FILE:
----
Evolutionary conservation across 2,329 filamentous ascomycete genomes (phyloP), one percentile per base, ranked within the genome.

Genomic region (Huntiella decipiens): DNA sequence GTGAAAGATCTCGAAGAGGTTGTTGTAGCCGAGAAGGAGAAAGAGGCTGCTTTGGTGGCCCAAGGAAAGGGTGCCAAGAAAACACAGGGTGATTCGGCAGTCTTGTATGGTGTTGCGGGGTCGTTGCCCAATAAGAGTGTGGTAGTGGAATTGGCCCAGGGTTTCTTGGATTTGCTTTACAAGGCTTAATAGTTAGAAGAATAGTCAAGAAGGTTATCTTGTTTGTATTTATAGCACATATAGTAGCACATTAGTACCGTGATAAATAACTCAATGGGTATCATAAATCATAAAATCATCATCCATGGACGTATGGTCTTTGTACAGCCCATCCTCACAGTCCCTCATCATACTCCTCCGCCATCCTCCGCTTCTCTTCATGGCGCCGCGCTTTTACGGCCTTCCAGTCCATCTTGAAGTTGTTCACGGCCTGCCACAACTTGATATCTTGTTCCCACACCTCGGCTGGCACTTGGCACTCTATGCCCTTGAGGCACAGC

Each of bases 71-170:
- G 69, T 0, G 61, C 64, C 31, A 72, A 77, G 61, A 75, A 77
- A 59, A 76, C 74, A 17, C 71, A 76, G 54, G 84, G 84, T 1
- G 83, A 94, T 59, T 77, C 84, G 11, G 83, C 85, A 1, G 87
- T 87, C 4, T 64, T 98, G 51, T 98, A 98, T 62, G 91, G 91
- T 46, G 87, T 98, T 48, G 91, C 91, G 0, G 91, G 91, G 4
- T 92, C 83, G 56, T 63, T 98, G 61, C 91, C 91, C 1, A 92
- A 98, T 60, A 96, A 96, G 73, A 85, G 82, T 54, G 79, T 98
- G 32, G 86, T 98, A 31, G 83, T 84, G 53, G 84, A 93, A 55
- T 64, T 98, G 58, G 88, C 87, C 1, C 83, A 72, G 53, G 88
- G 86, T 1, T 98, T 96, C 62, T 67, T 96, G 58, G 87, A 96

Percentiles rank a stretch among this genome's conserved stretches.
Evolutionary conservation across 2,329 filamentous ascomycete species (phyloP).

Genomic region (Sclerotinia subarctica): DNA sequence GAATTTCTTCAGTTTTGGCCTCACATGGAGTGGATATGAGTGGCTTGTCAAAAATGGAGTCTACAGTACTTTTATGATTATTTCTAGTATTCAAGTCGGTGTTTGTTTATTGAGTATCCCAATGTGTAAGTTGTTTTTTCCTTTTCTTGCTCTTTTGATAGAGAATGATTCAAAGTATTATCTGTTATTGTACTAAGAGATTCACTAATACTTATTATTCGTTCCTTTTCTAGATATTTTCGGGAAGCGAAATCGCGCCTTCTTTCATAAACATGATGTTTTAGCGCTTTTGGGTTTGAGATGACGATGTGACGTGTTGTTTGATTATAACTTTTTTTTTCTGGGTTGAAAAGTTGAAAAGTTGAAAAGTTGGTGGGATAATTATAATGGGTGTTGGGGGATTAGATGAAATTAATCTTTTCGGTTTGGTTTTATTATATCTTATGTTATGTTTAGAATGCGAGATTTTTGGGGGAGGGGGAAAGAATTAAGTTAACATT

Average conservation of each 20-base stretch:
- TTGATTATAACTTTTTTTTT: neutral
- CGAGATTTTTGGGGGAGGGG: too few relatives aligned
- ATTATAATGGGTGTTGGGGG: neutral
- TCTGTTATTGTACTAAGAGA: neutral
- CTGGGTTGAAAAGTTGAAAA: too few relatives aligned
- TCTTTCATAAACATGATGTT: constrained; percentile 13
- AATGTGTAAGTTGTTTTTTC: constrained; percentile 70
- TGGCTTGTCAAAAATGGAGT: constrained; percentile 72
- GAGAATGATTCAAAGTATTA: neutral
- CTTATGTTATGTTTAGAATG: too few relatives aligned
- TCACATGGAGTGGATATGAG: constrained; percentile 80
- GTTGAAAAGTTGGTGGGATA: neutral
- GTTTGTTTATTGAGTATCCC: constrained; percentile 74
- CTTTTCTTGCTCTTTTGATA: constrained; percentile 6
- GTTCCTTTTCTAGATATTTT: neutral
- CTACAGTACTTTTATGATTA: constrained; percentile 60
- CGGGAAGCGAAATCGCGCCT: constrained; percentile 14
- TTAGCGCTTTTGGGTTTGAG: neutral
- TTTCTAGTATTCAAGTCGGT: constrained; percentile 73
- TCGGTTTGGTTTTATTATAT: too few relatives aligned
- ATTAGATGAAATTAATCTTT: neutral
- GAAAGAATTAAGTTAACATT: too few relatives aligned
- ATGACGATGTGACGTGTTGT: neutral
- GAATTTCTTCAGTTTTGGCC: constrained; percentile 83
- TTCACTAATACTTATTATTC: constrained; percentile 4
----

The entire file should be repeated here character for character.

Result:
Evolutionary conservation across 2,329 filamentous ascomycete genomes (phyloP), one percentile per base, ranked within the genome.

Genomic region (Huntiella decipiens): DNA sequence GTGAAAGATCTCGAAGAGGTTGTTGTAGCCGAGAAGGAGAAAGAGGCTGCTTTGGTGGCCCAAGGAAAGGGTGCCAAGAAAACACAGGGTGATTCGGCAGTCTTGTATGGTGTTGCGGGGTCGTTGCCCAATAAGAGTGTGGTAGTGGAATTGGCCCAGGGTTTCTTGGATTTGCTTTACAAGGCTTAATAGTTAGAAGAATAGTCAAGAAGGTTATCTTGTTTGTATTTATAGCACATATAGTAGCACATTAGTACCGTGATAAATAACTCAATGGGTATCATAAATCATAAAATCATCATCCATGGACGTATGGTCTTTGTACAGCCCATCCTCACAGTCCCTCATCATACTCCTCCGCCATCCTCCGCTTCTCTTCATGGCGCCGCGCTTTTACGGCCTTCCAGTCCATCTTGAAGTTGTTCACGGCCTGCCACAACTTGATATCTTGTTCCCACACCTCGGCTGGCACTTGGCACTCTATGCCCTTGAGGCACAGC

Each of bases 71-170:
- G 69, T 0, G 61, C 64, C 31, A 72, A 77, G 61, A 75, A 77
- A 59, A 76, C 74, A 17, C 71, A 76, G 54, G 84, G 84, T 1
- G 83, A 94, T 59, T 77, C 84, G 11, G 83, C 85, A 1, G 87
- T 87, C 4, T 64, T 98, G 51, T 98, A 98, T 62, G 91, G 91
- T 46, G 87, T 98, T 48, G 91, C 91, G 0, G 91, G 91, G 4
- T 92, C 83, G 56, T 63, T 98, G 61, C 91, C 91, C 1, A 92
- A 98, T 60, A 96, A 96, G 73, A 85, G 82, T 54, G 79, T 98
- G 32, G 86, T 98, A 31, G 83, T 84, G 53, G 84, A 93, A 55
- T 64, T 98, G 58, G 88, C 87, C 1, C 83, A 72, G 53, G 88
- G 86, T 1, T 98, T 96, C 62, T 67, T 96, G 58, G 87, A 96

Percentiles rank a stretch among this genome's conserved stretches.
Evolutionary conservation across 2,329 filamentous ascomycete species (phyloP).

Genomic region (Sclerotinia subarctica): DNA sequence GAATTTCTTCAGTTTTGGCCTCACATGGAGTGGATATGAGTGGCTTGTCAAAAATGGAGTCTACAGTACTTTTATGATTATTTCTAGTATTCAAGTCGGTGTTTGTTTATTGAGTATCCCAATGTGTAAGTTGTTTTTTCCTTTTCTTGCTCTTTTGATAGAGAATGATTCAAAGTATTATCTGTTATTGTACTAAGAGATTCACTAATACTTATTATTCGTTCCTTTTCTAGATATTTTCGGGAAGCGAAATCGCGCCTTCTTTCATAAACATGATGTTTTAGCGCTTTTGGGTTTGAGATGACGATGTGACGTGTTGTTTGATTATAACTTTTTTTTTCTGGGTTGAAAAGTTGAAAAGTTGAAAAGTTGGTGGGATAATTATAATGGGTGTTGGGGGATTAGATGAAATTAATCTTTTCGGTTTGGTTTTATTATATCTTATGTTATGTTTAGAATGCGAGATTTTTGGGGGAGGGGGAAAGAATTAAGTTAACATT

Average conservation of each 20-base stretch:
- TTGATTATAACTTTTTTTTT: neutral
- CGAGATTTTTGGGGGAGGGG: too few relatives aligned
- ATTATAATGGGTGTTGGGGG: neutral
- TCTGTTATTGTACTAAGAGA: neutral
- CTGGGTTGAAAAGTTGAAAA: too few relatives aligned
- TCTTTCATAAACATGATGTT: constrained; percentile 13
- AATGTGTAAGTTGTTTTTTC: constrained; percentile 70
- TGGCTTGTCAAAAATGGAGT: constrained; percentile 72
- GAGAATGATTCAAAGTATTA: neutral
- CTTATGTTATGTTTAGAATG: too few relatives aligned
- TCACATGGAGTGGATATGAG: constrained; percentile 80
- GTTGAAAAGTTGGTGGGATA: neutral
- GTTTGTTTATTGAGTATCCC: constrained; percentile 74
- CTTTTCTTGCTCTTTTGATA: constrained; percentile 6
- GTTCCTTTTCTAGATATTTT: neutral
- CTACAGTACTTTTATGATTA: constrained; percentile 60
- CGGGAAGCGAAATCGCGCCT: constrained; percentile 14
- TTAGCGCTTTTGGGTTTGAG: neutral
- TTTCTAGTATTCAAGTCGGT: constrained; percentile 73
- TCGGTTTGGTTTTATTATAT: too few relatives aligned
- ATTAGATGAAATTAATCTTT: neutral
- GAAAGAATTAAGTTAACATT: too few relatives aligned
- ATGACGATGTGACGTGTTGT: neutral
- GAATTTCTTCAGTTTTGGCC: constrained; percentile 83
- TTCACTAATACTTATTATTC: constrained; percentile 4